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[whitespace] Greg Loiacono and Tim Bluhm
Some Nerve: Greg Loiacono and Tim Bluhm make a new pair out of Mother Hips.

Mother's Child

An acoustic-duo offshoot of cult-favorite club rockers Mother Hips sings songs of musical soul mates

By B. Gleason

AS 1997 DAWNED, when Mother Hips frontmen Tim Bluhm and Greg Loiacono accepted an acoustic opening slot for late Band legend Rick Danko, there was palpable pressure in the air around them. The previous fall, the Hips had released the band's third album, Shootout, for American Recordings, only to find the expected label support faltering until the band fell victim to "downsizing." Although the Hips still boasted steady gigs and a wealth of choice material, album sales barely rippled past a cult audience, and a growing burnout in the band came to the fore.

Fortunate, then, that the acoustic performance met with enthusiastic response.

"It went over really well," Loiacono remembers. "We played well in a time when we weren't sure if we could have fun playing music anymore."

Luck and determination followed, and the singers soon regained their poise and inspiration. The rejuvenated Mother Hips experience has grown to encompass a tour by the full band and the occasional acoustic-duo appearance, as well as other self-described "loose ideas and options" (including Bluhm's solo debut, Land and Sea Chanteys, which appeared last year, and a forthcoming new Hips album). The duo will display its acoustic side Thursday (Oct. 12) at Kuumbwa Jazz Center.

"We love the subtleties of these performances. And the precision with harmonies. And the dynamics," Bluhm says. He and Loiacono have played together for a decade, after meeting in the CSU-Chico dormitories.

Bluhm is affable and well read, stands well over 6 feet and is given to a post-surfing glow in recent years. He is also an articulate lyricist, both plaintive and whimsical: "Please forgive me beforehand for all that I do/and may adulthood come gracefully slower than seasons to you" (from "Thank You, Tiara Deavers"); "Flowers only come around when something goes down/and in hours they decay" (from "Shootout").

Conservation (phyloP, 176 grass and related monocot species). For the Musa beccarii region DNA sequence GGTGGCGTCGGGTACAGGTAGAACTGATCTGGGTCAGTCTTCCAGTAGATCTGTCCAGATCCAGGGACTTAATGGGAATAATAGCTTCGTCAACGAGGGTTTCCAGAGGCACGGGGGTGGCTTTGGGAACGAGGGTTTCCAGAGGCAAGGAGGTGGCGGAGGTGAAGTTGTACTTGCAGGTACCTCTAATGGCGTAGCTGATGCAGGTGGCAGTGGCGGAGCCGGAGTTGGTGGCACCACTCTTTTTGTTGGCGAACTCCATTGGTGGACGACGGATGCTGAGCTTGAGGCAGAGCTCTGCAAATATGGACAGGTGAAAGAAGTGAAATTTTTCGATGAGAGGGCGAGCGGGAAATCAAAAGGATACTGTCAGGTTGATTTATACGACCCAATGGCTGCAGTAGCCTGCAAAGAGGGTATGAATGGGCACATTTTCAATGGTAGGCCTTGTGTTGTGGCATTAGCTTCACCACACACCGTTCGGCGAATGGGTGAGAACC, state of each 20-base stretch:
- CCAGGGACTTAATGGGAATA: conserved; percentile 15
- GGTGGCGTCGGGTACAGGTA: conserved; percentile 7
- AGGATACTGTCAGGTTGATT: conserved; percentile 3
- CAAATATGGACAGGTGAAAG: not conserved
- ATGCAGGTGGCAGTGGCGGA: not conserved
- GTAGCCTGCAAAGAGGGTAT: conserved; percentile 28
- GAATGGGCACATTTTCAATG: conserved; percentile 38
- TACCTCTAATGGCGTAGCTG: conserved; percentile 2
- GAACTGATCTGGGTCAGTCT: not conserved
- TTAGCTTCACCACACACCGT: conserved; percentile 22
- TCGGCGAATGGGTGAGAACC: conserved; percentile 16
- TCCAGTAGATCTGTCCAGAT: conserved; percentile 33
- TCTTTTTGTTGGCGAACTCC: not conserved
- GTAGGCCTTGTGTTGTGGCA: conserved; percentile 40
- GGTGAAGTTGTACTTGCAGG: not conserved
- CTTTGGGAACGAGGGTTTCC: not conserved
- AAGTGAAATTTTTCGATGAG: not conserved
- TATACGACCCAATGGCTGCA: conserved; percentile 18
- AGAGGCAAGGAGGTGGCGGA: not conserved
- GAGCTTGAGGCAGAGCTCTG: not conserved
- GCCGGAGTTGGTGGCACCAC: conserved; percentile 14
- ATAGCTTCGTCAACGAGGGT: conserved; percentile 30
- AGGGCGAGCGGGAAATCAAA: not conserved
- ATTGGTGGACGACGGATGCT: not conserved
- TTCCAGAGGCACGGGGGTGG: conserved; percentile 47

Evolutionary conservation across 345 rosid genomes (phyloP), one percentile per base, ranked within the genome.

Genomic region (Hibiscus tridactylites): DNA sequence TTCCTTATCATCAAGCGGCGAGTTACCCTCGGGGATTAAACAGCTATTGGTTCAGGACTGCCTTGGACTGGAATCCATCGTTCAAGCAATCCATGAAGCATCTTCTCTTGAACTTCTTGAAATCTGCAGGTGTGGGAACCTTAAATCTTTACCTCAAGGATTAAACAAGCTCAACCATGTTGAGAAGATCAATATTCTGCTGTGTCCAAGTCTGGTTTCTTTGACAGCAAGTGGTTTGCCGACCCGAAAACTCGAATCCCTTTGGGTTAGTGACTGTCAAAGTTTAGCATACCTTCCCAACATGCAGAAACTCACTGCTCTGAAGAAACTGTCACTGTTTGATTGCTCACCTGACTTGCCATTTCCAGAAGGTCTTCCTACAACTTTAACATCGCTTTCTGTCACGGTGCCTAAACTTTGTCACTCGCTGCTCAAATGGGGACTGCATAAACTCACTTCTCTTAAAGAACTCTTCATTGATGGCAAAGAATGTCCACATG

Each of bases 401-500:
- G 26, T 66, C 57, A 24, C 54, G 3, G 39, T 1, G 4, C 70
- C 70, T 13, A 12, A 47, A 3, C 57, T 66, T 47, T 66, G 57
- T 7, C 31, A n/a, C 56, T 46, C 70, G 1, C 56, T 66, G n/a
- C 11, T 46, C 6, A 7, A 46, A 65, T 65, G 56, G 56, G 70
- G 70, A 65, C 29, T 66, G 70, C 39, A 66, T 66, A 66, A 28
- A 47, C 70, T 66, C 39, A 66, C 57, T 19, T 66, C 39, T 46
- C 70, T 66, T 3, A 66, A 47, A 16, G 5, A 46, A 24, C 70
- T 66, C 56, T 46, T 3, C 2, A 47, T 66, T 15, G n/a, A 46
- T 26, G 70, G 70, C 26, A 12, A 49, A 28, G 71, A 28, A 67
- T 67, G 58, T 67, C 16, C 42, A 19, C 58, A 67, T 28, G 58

Newlywed Loiacono is also modestly spoken, considering the expressive leads passing through his fingers.

"We've always played acoustic backstage before going onstage [with Mother Hips], and usually afterward," he says. "You know, passing the guitar around." Most of the group's songs spring from acoustic origins.

The acoustic sets tend toward the mellow but certainly don't lack vital signs. The same amazing harmonies intersect between Bluhm's sandpaper croon and Loiacono's high, clean counterpoint. Hips numbers like the fluid "Sarah Bellum," "Later Days" and "Collected Some Nerve" stand alongside covers ranging from "Sing Me Back Home" to "Whiskey River." But their catalog of non-Hips acoustic originals, such as "Countrywide," "Daisy & Joaquin" and "Danielle's Hands," dominates the sets.

"We have hoped that [the acoustic format] gives us more integrity as songwriters, outside of the rock & roll community," says Bluhm. "It definitely calls attention to the craft of a song. That can get obscured when you're playing through amplifiers, in barrooms. It is more difficult to capture people's attention with acoustic guitars. It's also a different set of tunes. Personal presence becomes a factor."

Various stolen moments from acoustic-duo gigs will likely manifest in an eventual live album ("We could probably go into a studio and do them with more polish," says Bluhm, "but it's just as well to keep it true to form, live."). The Tim Bluhm Band, a friendly side project often featuring guitarist Nate Pendery, performs Bluhm's solo material and other tunes.

"Tim has enough songs for a good four more albums by himself," says Loiacano, who is plotting his own solo bow. Spearheading their schedule as usual will be the Mother Hips, as they collectively race to complete the new album (the band's fifth). And there is the ever-present call of touring that brings the two troubadours into action, either in a pair or with the other Hips.

"We're just taking what we've always done, and taking it to the stage," says Bluhm. "We are each other's soul mates, musically. I am truly fortunate to have met Greg, and to have this music. It's a pretty rare thing."


Tim Bluhm and Greg Loiacono play Thursday (Oct. 12) at 9pm at the Kuumbwa Jazz Center, 320 Cedar St., Santa Cruz. Tickets are $10. (421.9200)

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From the October 11-18, 2000 issue of Metro Santa Cruz.

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